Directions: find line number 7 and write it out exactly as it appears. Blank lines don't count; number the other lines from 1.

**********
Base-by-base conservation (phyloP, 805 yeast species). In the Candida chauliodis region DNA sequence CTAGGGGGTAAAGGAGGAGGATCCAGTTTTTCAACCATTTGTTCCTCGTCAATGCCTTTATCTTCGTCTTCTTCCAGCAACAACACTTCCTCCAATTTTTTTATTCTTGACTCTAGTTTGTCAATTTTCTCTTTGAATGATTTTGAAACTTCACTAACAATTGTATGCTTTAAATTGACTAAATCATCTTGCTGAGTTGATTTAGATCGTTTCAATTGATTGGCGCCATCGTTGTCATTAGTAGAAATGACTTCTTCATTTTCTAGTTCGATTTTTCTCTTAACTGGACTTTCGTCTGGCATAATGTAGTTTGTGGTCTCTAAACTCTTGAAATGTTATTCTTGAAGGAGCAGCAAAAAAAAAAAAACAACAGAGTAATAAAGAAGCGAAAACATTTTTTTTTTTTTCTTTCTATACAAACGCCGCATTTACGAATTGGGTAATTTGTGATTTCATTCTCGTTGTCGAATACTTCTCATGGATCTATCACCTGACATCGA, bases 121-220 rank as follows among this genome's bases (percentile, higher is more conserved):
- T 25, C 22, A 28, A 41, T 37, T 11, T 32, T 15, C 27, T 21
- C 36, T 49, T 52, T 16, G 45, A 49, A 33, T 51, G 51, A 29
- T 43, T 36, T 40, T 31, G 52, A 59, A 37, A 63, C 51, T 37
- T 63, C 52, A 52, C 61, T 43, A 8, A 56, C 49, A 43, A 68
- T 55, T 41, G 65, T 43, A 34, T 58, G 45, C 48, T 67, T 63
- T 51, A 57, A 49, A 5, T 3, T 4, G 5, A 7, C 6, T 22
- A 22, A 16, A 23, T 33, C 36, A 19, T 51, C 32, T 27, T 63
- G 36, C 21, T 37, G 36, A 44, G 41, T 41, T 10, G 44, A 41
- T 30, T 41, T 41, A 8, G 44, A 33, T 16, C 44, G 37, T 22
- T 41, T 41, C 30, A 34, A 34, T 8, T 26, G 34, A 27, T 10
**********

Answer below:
- T 51, A 57, A 49, A 5, T 3, T 4, G 5, A 7, C 6, T 22